If I have both an encoded message and its original, is it possible to infer the private key?
No. that is the point of asymmetric keys (public and private) as you can easily encode a message with the public key (that's what it is for) you have the de and encrypted message. But decrypting the encrypted message is only possible with the private key. The private key can not be regenerated. 


Since it has not been mentioned: this is known as a knownplaintext attack, and would be a very bad vulnerability for a cipher to have. In fact, in publickey crypto this attack is equivalent to a chosenplaintext attack, since anyone can encrypt any message! There have in fact been some known/chosenplaintext attacks against RSA (the publickey cipher most often used by PGP to encrypt the symmetrickey), but they usually involve sidechannel attacks against poor implementations, or require an insane number of ciphertexts, or only work against certain, rare keys. However, in general, the answer to your question is "no"  that is what makes the cipher secure. 


No this would be very bad. PGP encryption uses a serial combination of hashing, data compression, symmetrickey cryptography and finally publickey cryptography. Hashing makes use of oneway functions. A oneway function is a function that is easy to compute, but hard to invert. Publickey cryptography makes use of asymmetric algorithms.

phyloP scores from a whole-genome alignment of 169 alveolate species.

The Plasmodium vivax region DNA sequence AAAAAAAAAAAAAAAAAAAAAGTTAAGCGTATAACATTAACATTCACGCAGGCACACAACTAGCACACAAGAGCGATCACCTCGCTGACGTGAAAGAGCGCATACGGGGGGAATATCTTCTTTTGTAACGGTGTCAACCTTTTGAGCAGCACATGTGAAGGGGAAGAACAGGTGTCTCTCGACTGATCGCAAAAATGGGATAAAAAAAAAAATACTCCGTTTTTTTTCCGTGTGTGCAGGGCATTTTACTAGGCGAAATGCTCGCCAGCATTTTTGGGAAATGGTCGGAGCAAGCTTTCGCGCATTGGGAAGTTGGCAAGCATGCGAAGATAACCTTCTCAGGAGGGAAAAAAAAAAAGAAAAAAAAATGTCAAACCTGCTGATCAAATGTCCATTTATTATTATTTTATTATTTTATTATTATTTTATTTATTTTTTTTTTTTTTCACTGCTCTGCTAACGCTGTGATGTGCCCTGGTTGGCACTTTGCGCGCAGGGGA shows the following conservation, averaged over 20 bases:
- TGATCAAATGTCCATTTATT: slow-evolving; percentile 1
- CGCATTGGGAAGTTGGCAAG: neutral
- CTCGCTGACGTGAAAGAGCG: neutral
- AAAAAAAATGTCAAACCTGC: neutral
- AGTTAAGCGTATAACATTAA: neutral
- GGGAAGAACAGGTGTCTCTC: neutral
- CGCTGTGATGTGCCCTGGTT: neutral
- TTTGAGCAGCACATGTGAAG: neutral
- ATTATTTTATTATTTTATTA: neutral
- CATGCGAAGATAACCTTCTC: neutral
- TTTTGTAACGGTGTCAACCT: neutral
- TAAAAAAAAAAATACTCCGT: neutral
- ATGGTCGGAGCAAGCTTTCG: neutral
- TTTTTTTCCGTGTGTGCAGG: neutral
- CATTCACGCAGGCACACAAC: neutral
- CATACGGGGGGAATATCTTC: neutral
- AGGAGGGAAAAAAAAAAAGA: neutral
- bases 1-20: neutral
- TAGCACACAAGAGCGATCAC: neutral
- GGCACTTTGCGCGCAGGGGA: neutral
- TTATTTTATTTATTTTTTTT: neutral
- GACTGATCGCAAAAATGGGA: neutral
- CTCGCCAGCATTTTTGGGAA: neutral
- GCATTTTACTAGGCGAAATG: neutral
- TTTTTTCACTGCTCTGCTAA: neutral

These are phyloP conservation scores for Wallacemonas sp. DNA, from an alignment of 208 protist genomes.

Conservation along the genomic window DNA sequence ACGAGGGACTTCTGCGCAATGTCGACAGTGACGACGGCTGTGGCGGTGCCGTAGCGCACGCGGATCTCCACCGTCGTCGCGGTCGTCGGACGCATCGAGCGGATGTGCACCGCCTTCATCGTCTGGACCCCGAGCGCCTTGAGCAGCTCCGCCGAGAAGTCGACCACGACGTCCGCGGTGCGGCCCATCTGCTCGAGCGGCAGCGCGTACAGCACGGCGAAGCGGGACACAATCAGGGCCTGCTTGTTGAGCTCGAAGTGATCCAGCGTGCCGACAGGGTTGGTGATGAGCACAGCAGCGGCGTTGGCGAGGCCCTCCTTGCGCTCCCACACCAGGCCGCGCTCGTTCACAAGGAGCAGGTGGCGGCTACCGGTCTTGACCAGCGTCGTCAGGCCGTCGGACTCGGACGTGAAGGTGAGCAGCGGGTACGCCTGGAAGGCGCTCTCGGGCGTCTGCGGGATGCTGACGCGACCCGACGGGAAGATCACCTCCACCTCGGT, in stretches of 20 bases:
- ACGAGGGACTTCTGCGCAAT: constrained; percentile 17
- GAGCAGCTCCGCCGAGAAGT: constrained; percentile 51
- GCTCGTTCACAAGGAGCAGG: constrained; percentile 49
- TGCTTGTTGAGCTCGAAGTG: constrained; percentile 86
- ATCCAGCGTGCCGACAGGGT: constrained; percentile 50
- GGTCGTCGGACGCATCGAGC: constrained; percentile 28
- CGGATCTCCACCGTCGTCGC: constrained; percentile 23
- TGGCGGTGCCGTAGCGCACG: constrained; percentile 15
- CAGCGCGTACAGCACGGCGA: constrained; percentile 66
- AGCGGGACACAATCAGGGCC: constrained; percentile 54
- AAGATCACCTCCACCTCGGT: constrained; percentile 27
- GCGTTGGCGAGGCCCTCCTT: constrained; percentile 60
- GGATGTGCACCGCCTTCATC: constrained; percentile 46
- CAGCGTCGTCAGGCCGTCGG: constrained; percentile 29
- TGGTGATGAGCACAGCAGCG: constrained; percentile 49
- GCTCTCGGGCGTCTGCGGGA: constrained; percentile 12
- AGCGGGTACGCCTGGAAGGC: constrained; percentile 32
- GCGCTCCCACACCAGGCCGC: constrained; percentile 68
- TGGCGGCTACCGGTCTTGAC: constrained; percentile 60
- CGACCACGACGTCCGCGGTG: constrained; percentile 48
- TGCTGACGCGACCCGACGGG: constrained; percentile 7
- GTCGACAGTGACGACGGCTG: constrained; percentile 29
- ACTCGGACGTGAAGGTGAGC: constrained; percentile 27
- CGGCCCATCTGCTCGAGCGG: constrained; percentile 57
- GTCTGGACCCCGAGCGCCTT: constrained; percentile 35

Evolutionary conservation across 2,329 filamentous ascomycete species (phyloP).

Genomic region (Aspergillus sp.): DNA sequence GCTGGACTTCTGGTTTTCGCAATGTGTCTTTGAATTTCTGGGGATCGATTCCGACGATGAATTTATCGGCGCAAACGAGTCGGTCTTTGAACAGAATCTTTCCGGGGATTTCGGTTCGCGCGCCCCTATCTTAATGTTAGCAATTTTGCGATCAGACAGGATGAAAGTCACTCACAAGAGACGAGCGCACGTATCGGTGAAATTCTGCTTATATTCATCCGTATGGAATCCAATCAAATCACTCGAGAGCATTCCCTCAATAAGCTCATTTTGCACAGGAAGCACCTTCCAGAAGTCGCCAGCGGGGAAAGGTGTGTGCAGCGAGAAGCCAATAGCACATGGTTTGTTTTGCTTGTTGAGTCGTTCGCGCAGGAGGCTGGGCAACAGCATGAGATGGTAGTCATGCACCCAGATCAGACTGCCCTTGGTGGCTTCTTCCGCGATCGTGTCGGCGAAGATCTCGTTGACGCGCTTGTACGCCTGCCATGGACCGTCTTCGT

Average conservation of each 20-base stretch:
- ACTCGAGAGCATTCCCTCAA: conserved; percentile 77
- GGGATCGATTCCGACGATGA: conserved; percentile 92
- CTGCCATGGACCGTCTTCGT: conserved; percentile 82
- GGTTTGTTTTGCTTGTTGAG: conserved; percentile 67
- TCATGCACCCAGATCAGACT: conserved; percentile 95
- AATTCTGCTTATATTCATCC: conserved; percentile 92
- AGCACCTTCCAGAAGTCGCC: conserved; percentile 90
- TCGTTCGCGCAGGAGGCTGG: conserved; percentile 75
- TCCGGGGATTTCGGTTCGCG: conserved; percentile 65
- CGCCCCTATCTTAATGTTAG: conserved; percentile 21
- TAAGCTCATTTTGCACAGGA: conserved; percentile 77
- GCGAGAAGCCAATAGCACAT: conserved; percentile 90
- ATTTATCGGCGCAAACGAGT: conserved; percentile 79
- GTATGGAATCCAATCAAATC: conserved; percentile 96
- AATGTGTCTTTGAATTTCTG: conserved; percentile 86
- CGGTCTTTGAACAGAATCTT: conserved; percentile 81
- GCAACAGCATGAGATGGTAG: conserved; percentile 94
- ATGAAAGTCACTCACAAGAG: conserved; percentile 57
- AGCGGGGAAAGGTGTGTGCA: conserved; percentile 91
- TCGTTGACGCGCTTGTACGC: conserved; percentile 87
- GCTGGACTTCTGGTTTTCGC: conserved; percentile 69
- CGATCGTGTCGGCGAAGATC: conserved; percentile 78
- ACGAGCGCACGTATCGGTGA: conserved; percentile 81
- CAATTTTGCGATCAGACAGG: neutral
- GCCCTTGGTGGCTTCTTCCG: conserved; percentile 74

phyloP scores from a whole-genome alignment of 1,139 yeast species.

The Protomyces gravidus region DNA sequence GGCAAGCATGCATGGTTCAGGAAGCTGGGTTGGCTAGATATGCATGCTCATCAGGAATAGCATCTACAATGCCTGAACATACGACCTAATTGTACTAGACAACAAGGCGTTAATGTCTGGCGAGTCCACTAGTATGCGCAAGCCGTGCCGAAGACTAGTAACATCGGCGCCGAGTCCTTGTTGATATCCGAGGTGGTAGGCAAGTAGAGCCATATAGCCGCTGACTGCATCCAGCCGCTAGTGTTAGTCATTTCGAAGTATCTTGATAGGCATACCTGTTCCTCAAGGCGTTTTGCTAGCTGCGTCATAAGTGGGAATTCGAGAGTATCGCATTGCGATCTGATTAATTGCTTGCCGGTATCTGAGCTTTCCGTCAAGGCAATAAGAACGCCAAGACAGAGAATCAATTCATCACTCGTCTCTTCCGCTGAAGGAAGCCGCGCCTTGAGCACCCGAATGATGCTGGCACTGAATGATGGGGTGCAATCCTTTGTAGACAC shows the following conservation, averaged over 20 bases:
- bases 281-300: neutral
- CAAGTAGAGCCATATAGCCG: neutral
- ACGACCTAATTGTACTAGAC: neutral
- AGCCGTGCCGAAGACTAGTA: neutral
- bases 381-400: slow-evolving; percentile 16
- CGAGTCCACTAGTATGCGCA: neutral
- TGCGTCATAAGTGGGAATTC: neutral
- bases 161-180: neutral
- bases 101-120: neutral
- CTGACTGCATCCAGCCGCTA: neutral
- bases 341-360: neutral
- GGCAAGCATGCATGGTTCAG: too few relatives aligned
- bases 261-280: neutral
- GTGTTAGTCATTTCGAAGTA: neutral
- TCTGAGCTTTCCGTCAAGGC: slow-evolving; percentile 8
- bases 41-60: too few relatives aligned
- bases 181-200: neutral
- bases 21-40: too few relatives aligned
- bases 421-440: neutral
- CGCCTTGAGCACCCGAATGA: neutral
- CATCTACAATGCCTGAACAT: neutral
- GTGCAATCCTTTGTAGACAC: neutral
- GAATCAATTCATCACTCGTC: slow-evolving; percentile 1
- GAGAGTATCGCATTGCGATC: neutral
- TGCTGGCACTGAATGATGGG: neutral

Just having the original message is not enough to infer the private key. 


There are two answers to this. Is it theoretically possible? Yes. You could generate a fake key, try the encryption, see if it matched. If not, try another fake key, encrypt, see if the output matched. This is commonly called a brute force attack In practice, this can't be done. It takes a nonzero amount of time and computing power to try this. PGP encryption would usually use a decent size key, maybe 512, 1024, 2048, or even more bits. The keyspace (the number of keys you could possibly have) is so big that it would take you forever to find this combination. My guess is you were asking if you could really do this, not the theory. And so the answer is no. The world doesn't have enough computing power for this. If you asked on security.stackexchange.com someone better familiar with the algorithms and math could tell you how long this would likely take (possibly until the sun metastasizes and boils our planet). My short answer is "not within your lifetime" 


Not likely, it might help but it should not get you too far. The security form is probably a better place for this, but: You should have multiple steps to the encryption, at minimum even a decent should have a seed, a hash and a salt. For example, you might have a salt to make all passwords 64 bits long, and then run that through the hash. If it were only a hash, then it would be very easy to crack. This is a very simple version of it... but it is not that easy.